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Today I was reminded about problems we face when it comes to relying on “Science” to help educate people on the best known methods for training dogs and resolving behavior problems. Don’t get me wrong, I am a huge advocate of science and do my best to share the latest in scientific information with my clients. 

 

The problem with science is there are far too many informal and very flawed “studies” that people rely on.  These studies usually come in the form of personal experiences, what friends, family and sometimes even people who advertise themselves as content experts say.  Never mind that none of these experts people listen to have any formal training; sometimes they have not even reviewed a single study or document presented by behavior professionals.  

What makes these informal studies (really tribal knowledge and hearsay) so powerful that otherwise very intelligent and caring people believe them?  They “seem” to work.  People see behavior or lack of behavior in a dog and that is enough to sell them on the method.  Sometimes there are no real lasting artifacts of aversive training methods…but sometimes there are real and often dangerous results.  When things go bad…it’s the dogs fault.  It can’t be the methods.  

Case in point: On our walk today, Dakota and I ran into a client and her dog.  This is an absolutely awesome, with a capital “A”, 2 year old Black Labrador.  Awesome in every sense other than he had “suddenly” began to show serious resource guarding aggression toward his mom and dad when he found a valuable item, usually a bone or chew, and they tried to take it away.  After working with this dog and his mom for several weeks we had gotten to a point where the dog had learned “drop it”, “give” and “scoot – back up” cues and was trading extremely valuable chew items with enthusiasm and no longer showing any signs of tension when approached.  We had him to a place where he would take his item into his crate (where he tended to guard ferociously) and I would stand outside of his crate and ask him to “give” and he would happily bring his chew bone to me.  In every conceivable situation he was showing nothing but enthusiasm for making trades. He has been working wonderfully with his mom and they have been on a practice / maintenance schedule for a while.   Here is the problem.  Where mom internalized and had bought fully into the science of desensitization and counter conditioning and using positive rewards for desired behavior to avoid fear, anxiety and aggression.  Dad has not.  He had dogs growing up that were “good dogs” trained using punishment methods and his brother has a “good dog” who is reprimanded and not allowed to get away with undesired behavior so the methods do work.  Apparently except when you show the dog something he chewed up, bend over close to his face, look him in the eye and say “you see this?” in a low growly voice.  When you do this to a dog who finds this type of reprimand scary and threatening, because he has been punished in the past, you get a dog who lowers his head and growls at you.  As a dog trainer, I understand that was a warning where the dog said “don’t do that, I am not comfortable” but what dad heard was “Don’t boss me around or I’m gonna show you”.  What do you think happened?  Yep, the dog growled and then dog got yelled at, pushed off the back porch and left outside.  Later in the evening the dog tried to show appeasement behavior toward dad by climbing up on the couch to snuggle and you know what dad said?  See, he knows he was wrong and is saying he’s sorry.  Never mind dad doesn’t realize the dog is trying to say please don’t be so scary, I’m not a threat to you.  Dad believes even more strongly now that his ways are showing the dog who is boss and will lead to better behavior.  Mom and I will work with dad in this example and hopefully it is before a bite occurs.  Thank heavens this dog has mom as his advocate!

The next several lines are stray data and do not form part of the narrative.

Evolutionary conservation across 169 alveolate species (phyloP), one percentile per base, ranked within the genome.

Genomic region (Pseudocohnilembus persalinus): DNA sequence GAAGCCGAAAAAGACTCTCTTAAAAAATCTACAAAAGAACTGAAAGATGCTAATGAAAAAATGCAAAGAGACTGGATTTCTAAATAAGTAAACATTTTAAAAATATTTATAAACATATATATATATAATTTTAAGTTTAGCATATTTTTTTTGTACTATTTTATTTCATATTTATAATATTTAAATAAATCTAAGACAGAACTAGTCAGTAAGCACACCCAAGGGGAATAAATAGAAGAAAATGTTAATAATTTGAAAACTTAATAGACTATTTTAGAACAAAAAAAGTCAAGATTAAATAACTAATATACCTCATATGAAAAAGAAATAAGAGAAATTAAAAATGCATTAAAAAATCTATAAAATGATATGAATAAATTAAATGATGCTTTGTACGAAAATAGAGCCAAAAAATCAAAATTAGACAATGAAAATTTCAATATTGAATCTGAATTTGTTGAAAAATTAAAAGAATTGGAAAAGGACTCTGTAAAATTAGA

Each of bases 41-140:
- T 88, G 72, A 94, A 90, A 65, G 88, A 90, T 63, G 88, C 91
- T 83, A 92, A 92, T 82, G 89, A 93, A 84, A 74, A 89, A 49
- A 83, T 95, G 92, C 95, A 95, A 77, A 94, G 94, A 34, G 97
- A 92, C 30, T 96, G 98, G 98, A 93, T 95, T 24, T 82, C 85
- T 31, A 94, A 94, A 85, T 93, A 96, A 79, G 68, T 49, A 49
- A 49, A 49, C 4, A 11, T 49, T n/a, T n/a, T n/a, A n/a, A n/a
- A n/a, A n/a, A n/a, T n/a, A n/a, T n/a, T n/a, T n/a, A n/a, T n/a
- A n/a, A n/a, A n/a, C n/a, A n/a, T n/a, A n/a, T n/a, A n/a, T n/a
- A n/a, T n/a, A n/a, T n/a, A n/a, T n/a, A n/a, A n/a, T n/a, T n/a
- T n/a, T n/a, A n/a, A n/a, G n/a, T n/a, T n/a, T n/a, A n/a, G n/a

The problem with science is that most people don’t get their data from a reputable “scientific” source and the hearsay versions are so readily available and offered freely by the people in our inner circles.  The other problem is that even when diligent dog owners go looking for the good data, it’s not necessarily easy to find.  How do people who are not trained in animal behavior know who to listen to?  Their breeder?  Their Veterinarian?  Their Groomer?  Their Trainer?  Unfortunately these are sources who are in fact often listened to and so many, probably the majority yet today have no behavior education.  The problem with Science is the challenge it provides us to make it known. The challenge of dog behavior professionals everywhere is to help make the good information easier to find and more available in mainstream channels so more people can learn the good stuff.  

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